Cape Town, South Africa
As part of the nationwide lockdown to prevent the spread of SARS-CoV-2, the coronavirus responsible for the COVID-19 pandemic, South African President Cyril Ramaphosa has imposed a ban on the sale of liquor and cigarettes. As opposition to the ban continues to brew from citizens and groups representing the liquor industry, the President extended the ban until the end of April.
In announcing the original ban on the prohibition of the sale of liquor the President noted that the consumption of alcohol causes many problems that would further stretch the capacity limits of the hospital system. In a statement from the President’s office after the ban was extended, he reiterated his reasons for banning the sale of alcohol. The statement read in part, “There are proven links between the sale and consumption of alcohol and violent crime, motor vehicle accidents and other medical emergencies at a time when all public and private resources should be preparing to receive and treat vast numbers of COVID-19 patients,”
No country is more familiar with the effects of Liquor Prohibition than the United States (US). The United States Liquor Prohibition lasted from 1920-1933. During these 13 years, the US demand for liquor was filled by bootleggers who produced fake alcohol in a variety of ways including mixing methanol with flavorings and food colorings. In the beginning many independent bootleggers filled the void for the prohibited liquor. The immense profits in the fake alcohol business soon attracted organized crime. Not satisfied with the enormous profit margins made from producing counterfeit alcohol, the gangs resorted to murder and arson to eliminate the competition.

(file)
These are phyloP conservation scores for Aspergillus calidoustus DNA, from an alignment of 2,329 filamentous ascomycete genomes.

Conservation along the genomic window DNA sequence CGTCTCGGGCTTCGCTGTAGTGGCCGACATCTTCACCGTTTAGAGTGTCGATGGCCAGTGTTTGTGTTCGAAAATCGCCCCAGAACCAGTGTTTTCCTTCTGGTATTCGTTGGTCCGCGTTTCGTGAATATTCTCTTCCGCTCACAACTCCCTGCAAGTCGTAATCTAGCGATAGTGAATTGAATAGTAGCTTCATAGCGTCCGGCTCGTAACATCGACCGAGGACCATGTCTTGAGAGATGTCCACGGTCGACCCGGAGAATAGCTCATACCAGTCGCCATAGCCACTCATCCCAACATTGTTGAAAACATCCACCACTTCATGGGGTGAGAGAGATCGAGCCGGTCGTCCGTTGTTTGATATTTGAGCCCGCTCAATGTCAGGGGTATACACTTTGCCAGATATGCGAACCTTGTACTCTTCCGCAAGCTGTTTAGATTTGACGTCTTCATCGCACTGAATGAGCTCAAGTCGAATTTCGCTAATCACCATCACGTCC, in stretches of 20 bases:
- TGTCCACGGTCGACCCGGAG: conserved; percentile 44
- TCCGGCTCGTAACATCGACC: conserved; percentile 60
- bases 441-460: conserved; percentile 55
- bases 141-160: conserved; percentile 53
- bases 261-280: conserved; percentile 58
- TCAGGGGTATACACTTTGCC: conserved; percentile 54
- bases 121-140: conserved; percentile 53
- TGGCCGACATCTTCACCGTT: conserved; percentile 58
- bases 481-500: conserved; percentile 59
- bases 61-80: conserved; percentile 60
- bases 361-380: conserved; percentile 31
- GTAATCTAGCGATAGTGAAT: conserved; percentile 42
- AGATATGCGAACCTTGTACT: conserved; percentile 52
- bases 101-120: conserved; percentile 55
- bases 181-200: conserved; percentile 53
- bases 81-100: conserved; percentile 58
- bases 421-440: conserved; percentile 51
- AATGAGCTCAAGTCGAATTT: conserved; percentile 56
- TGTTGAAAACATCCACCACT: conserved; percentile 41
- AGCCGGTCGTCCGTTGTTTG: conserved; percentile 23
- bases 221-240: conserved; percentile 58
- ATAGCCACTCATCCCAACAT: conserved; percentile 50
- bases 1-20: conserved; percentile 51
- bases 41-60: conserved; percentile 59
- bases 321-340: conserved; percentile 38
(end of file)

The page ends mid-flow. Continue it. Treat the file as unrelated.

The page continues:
Organized crime syndicates became so flush with cash during Prohibition that they soon bought off law enforcement and politicians with bribes and threats. The power and wealth that organized crime attained during the Prohibition of 1920-1933 ensured their place in US society till this day.